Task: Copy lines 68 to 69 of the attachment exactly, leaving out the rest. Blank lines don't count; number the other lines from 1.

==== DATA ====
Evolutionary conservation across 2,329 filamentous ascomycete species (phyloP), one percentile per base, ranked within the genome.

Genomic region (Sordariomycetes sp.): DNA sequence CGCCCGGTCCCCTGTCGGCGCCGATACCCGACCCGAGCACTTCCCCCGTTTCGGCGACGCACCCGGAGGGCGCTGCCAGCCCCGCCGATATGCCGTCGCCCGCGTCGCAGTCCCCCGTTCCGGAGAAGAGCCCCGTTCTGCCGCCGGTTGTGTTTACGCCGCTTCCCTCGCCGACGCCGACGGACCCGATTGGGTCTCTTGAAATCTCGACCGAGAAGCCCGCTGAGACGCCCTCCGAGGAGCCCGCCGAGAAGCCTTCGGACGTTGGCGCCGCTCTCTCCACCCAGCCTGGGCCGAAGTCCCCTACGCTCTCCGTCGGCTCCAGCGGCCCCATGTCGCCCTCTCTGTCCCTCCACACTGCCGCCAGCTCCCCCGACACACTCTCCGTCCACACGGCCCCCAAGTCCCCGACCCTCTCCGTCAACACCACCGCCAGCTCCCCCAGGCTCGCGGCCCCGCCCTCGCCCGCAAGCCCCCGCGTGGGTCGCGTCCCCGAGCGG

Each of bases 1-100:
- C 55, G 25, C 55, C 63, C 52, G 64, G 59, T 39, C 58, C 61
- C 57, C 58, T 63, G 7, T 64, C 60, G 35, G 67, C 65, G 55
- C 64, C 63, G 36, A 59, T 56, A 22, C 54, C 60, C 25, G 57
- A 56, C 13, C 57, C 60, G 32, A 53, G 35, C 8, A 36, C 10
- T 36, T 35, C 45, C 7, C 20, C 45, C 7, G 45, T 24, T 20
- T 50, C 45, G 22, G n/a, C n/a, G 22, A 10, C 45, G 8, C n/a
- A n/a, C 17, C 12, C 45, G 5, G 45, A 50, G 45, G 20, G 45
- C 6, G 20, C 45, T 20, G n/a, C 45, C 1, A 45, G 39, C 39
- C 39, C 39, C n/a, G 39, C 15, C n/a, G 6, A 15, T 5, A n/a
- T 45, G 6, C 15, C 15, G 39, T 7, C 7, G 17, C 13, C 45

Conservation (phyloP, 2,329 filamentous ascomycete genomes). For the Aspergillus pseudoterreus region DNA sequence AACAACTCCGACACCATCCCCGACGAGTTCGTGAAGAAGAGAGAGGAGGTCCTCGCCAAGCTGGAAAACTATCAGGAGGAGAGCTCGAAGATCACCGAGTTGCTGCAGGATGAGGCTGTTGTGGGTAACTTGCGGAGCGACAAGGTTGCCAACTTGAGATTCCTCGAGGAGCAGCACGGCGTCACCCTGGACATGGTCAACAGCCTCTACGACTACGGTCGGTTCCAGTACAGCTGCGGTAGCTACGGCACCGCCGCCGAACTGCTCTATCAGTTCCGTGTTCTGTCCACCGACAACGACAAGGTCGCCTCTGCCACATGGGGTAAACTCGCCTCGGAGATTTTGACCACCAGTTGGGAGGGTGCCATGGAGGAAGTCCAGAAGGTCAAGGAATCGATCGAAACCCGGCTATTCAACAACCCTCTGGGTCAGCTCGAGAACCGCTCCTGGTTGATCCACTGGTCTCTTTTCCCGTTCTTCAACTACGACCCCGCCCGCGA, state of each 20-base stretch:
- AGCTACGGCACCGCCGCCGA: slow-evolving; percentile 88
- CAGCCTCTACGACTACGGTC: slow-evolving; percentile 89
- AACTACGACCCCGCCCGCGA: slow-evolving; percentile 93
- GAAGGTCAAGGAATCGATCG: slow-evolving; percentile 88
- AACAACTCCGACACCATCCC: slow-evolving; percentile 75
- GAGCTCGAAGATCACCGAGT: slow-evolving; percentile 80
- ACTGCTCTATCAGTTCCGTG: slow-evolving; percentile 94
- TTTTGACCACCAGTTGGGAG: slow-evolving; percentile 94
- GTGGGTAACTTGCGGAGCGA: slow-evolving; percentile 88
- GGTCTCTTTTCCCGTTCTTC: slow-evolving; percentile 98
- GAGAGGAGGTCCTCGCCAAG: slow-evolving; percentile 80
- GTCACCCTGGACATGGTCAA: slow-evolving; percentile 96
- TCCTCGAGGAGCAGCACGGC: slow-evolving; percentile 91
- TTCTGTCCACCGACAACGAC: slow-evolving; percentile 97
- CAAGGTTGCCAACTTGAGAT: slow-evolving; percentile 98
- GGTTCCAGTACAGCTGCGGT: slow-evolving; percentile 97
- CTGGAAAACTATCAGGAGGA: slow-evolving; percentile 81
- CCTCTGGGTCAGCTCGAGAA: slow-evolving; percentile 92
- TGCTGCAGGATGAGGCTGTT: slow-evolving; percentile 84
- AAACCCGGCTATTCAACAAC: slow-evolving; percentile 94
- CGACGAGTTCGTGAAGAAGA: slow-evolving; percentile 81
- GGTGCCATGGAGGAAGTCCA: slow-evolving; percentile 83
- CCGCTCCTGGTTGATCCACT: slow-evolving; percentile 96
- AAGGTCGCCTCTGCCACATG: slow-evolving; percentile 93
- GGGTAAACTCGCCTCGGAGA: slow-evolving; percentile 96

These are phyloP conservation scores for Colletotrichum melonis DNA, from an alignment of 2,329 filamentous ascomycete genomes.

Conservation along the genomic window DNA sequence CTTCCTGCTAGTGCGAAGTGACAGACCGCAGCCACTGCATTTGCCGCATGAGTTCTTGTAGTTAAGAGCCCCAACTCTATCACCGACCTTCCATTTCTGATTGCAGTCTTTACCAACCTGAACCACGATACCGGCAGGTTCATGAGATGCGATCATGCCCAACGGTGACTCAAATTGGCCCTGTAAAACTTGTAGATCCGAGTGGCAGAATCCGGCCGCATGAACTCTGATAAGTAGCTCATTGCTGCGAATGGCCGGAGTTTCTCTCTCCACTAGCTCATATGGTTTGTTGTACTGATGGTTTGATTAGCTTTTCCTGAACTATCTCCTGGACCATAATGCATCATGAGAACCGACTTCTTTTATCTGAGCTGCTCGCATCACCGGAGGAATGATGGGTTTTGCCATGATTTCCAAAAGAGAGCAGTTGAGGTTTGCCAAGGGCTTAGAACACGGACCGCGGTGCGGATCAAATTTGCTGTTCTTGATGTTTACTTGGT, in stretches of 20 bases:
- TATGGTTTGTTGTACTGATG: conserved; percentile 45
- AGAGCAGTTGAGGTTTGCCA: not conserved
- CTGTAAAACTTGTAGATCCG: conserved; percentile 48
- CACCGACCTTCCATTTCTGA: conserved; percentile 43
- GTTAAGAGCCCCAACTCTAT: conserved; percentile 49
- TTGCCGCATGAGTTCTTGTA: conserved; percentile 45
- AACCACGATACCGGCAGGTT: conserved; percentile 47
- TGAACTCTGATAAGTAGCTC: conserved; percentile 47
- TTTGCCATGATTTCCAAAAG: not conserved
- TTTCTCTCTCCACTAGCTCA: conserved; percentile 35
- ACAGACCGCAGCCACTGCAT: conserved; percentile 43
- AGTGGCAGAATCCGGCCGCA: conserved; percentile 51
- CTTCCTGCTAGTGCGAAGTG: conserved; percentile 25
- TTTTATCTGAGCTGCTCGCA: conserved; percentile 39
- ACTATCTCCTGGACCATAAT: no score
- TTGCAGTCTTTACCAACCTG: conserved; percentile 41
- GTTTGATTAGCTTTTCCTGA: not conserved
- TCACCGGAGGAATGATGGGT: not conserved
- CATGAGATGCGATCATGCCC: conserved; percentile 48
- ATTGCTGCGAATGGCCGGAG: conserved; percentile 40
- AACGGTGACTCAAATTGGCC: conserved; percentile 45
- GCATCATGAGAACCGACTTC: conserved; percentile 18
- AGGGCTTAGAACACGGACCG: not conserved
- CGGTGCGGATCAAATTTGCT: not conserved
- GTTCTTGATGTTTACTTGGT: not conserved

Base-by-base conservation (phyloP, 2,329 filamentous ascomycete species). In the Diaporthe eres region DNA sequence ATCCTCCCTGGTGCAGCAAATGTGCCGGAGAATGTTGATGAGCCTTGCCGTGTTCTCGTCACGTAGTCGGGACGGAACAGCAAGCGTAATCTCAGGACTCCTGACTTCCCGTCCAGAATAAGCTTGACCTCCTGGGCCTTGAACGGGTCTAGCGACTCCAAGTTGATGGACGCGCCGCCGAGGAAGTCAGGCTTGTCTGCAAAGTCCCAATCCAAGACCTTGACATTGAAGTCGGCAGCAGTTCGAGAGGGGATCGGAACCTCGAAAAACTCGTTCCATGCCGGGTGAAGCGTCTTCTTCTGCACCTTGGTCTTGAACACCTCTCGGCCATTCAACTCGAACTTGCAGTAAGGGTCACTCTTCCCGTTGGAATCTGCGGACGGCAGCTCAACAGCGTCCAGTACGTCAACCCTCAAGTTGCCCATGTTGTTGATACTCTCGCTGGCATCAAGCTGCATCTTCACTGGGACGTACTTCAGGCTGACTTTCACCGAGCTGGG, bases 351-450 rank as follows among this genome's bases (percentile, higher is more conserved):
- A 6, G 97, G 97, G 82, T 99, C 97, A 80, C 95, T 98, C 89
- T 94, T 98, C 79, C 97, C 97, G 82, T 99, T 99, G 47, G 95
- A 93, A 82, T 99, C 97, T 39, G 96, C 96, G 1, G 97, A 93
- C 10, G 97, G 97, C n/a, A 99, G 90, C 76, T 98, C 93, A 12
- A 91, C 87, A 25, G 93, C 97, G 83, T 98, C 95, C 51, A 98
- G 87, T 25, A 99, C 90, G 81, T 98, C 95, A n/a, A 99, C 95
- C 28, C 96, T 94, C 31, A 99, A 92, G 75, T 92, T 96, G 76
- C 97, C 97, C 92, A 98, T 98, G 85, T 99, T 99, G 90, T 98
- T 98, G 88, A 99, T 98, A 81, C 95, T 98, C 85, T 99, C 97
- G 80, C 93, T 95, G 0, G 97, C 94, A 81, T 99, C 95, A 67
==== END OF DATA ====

- A 6, G 97, G 97, G 82, T 99, C 97, A 80, C 95, T 98, C 89
- T 94, T 98, C 79, C 97, C 97, G 82, T 99, T 99, G 47, G 95